For investments like fixed deposit in banks, when the rate on return is lower than the prevailing market inflation, then there exists a risk. Inflationary risk is goes hand in hand with interest rate risk. When an investment’s return is affected by interest rate, it is also most likely to be affected by inflation risk. Interest rates generally tend to rise when inflation rises. When returns falls or fluctuates due to forces affecting the entire markets like exogenously like recession, war, structural changes in the economy, change in consumer tastes and preferences, there exists market risk in the underlying investment (Phillips, 2010).
The primary utility of an analysis of risks faced by projects lies not in enabling choice among competing projects but in the information this provides about the proposed project and its particular environment such that consideration can be given as to how the project may be redesigned to reduce risks to an acceptable level. Ideally, the same level of expected benefits may be found to be achievable with less risk or, if risk reduction also reduces, expected benefits, then the extent of that trade-off can be made clear to planners and/or beneficiaries.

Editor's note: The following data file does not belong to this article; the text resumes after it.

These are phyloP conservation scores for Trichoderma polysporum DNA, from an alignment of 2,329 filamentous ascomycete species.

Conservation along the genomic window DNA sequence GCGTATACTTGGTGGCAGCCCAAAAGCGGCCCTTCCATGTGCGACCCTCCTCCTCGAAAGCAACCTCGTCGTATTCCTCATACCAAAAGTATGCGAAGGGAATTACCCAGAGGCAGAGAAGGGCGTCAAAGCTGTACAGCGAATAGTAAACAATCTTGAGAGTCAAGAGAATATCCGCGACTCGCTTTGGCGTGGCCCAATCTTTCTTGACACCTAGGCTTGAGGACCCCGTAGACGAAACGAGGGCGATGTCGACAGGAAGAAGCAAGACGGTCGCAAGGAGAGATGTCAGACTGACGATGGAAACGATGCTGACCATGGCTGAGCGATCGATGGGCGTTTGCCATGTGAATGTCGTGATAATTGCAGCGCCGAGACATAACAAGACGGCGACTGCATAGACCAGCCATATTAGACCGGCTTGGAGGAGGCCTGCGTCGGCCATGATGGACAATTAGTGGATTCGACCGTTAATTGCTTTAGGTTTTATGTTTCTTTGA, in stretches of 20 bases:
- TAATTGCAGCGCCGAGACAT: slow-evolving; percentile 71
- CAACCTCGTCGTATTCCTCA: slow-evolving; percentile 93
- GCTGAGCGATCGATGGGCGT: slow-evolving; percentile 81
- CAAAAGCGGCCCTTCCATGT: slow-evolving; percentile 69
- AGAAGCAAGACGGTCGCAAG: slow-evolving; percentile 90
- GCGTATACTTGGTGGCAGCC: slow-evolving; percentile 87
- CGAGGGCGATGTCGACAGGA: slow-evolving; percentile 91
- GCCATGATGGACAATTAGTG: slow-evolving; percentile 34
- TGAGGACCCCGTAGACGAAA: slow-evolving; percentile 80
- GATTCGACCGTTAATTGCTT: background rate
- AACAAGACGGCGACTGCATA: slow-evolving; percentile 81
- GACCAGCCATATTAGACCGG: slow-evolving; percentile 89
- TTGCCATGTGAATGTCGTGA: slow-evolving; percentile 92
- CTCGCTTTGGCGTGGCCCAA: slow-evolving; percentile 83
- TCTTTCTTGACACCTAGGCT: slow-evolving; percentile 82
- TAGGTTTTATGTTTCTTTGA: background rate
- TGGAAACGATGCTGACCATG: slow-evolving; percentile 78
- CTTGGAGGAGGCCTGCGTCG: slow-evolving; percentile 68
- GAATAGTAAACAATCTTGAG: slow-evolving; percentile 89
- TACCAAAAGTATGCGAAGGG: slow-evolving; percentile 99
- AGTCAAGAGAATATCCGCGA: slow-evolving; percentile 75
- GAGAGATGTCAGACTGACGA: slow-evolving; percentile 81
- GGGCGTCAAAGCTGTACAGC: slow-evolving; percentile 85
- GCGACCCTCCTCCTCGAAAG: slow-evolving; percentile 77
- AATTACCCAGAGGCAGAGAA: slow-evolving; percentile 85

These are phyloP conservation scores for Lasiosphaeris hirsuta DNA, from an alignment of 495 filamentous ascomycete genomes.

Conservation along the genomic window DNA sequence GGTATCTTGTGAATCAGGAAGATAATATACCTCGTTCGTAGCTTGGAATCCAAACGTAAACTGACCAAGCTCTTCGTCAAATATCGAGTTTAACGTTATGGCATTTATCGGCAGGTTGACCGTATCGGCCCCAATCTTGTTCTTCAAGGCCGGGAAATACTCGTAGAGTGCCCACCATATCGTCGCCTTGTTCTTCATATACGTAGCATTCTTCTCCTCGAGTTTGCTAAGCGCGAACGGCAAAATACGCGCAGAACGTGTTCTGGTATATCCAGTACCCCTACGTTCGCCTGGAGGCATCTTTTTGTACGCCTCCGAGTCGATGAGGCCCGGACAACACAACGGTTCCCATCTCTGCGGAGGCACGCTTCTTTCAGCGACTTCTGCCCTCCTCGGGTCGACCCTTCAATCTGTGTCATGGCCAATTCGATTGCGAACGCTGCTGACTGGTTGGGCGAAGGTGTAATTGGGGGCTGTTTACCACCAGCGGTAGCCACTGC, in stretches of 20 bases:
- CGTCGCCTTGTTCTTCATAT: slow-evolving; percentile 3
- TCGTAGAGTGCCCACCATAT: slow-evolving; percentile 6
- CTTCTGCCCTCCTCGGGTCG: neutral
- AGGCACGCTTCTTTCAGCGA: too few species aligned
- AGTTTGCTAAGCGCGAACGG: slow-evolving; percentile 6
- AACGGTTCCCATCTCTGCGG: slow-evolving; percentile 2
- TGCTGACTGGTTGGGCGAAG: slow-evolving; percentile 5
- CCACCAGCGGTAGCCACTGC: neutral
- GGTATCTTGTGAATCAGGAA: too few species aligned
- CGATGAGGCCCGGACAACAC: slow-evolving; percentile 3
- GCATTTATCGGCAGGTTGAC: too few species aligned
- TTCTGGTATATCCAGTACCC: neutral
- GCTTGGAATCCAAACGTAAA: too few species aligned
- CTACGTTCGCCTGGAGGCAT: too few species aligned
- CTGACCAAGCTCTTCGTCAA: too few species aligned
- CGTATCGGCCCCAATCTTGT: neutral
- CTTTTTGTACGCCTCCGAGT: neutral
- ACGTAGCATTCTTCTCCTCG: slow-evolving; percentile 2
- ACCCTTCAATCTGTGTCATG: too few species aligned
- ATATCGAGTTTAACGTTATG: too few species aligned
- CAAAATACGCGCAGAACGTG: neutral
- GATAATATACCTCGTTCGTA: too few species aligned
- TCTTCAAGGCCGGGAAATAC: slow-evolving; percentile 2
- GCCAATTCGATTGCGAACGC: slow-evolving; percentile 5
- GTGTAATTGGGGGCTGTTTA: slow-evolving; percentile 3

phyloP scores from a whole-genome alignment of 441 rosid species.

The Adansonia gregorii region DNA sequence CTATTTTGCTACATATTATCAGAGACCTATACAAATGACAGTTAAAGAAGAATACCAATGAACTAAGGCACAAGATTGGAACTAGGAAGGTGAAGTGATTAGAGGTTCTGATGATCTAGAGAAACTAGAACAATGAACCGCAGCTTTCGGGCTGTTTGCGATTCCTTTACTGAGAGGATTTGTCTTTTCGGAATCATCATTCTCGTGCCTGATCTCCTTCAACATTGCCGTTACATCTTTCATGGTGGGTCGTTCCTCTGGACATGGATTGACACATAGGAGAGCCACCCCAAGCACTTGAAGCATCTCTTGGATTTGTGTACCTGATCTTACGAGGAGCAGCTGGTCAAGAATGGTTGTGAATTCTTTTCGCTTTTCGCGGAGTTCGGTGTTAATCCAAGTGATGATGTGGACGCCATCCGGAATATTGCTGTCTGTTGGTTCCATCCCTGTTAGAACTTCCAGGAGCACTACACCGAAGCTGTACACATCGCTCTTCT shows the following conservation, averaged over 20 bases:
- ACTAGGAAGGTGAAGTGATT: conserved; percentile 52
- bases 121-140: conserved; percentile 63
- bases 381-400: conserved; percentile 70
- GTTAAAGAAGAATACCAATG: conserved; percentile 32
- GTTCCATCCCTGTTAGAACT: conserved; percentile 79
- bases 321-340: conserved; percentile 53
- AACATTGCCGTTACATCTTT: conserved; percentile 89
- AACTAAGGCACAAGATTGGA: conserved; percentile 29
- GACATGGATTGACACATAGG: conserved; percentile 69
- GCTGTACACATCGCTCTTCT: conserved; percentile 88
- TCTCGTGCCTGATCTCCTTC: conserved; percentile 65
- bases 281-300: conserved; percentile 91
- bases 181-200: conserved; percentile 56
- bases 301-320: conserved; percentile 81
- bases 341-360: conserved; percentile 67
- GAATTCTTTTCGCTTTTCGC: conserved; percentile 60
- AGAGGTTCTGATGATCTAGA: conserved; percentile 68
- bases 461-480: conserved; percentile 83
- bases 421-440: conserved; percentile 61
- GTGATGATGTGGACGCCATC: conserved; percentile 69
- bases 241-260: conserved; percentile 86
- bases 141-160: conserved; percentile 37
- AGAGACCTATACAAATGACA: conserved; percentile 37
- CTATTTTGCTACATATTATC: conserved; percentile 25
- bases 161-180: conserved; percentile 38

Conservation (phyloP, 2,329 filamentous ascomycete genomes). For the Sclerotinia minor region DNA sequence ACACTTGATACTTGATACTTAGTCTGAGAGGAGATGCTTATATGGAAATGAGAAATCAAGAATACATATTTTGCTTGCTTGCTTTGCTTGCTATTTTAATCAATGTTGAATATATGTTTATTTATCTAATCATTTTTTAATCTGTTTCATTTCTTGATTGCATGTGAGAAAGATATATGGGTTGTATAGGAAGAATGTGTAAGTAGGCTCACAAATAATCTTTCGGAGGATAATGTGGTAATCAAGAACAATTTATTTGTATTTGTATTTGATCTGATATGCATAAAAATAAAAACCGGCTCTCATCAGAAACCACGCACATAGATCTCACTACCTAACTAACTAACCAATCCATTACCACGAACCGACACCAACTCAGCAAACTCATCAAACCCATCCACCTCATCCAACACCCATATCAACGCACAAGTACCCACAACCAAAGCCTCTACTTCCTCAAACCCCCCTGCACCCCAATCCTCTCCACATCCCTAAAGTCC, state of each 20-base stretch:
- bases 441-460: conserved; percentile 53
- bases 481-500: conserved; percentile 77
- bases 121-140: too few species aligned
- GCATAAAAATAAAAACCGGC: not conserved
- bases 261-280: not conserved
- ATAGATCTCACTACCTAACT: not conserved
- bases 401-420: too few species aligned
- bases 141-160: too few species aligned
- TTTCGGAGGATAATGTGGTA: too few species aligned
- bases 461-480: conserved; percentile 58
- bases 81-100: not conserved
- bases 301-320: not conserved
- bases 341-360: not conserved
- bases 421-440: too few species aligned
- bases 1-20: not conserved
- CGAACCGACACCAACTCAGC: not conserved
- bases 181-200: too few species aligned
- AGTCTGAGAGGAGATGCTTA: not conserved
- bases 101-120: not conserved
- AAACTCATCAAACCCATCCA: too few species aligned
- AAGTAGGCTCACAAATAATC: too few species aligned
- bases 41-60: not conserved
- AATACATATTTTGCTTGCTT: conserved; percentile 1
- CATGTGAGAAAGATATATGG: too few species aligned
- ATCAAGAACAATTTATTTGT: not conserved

When an operation has been identified to possess uncertainty that borders on risk, implementation of risk analysis lies in three basic steps. The first step involves identification of possible opportunity where the risk analysis tools can be used. It involves identification of all possible sources of risks. The second step involves quantification of various possible outcomes. It involves quantifying associated risk. The last stage is concerned with assessing, within the possible outcomes, the estimated best economic or operational result. The third and second stages involve data collection, cost analysis, probability, and economic determination.